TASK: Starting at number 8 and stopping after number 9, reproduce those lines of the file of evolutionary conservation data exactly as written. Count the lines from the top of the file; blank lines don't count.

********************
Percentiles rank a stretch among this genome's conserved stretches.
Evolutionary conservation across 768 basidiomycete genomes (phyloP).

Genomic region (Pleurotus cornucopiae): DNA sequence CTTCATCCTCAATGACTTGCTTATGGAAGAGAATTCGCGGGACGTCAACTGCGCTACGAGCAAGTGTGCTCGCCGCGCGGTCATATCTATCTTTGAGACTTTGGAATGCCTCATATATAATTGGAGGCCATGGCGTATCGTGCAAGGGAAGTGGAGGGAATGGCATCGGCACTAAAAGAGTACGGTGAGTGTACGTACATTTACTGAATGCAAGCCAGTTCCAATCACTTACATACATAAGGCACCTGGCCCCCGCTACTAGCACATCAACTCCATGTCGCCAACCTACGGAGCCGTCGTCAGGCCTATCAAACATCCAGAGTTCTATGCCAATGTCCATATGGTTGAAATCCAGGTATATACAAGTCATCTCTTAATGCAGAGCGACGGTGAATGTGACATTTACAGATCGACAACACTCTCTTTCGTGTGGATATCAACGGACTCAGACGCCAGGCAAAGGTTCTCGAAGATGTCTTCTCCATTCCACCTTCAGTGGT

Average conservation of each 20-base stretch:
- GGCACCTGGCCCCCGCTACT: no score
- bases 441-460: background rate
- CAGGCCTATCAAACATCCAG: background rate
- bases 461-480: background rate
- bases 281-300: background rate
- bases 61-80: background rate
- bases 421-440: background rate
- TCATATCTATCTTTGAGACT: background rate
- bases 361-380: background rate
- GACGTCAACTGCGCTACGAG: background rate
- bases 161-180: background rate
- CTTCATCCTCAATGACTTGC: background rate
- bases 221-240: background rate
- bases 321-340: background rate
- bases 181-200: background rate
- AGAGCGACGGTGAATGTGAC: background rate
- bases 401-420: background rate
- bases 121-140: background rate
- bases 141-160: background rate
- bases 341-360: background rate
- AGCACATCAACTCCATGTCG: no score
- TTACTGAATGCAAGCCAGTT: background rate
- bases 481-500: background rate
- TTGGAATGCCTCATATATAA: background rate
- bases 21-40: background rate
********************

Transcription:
- bases 461-480: background rate
- bases 281-300: background rate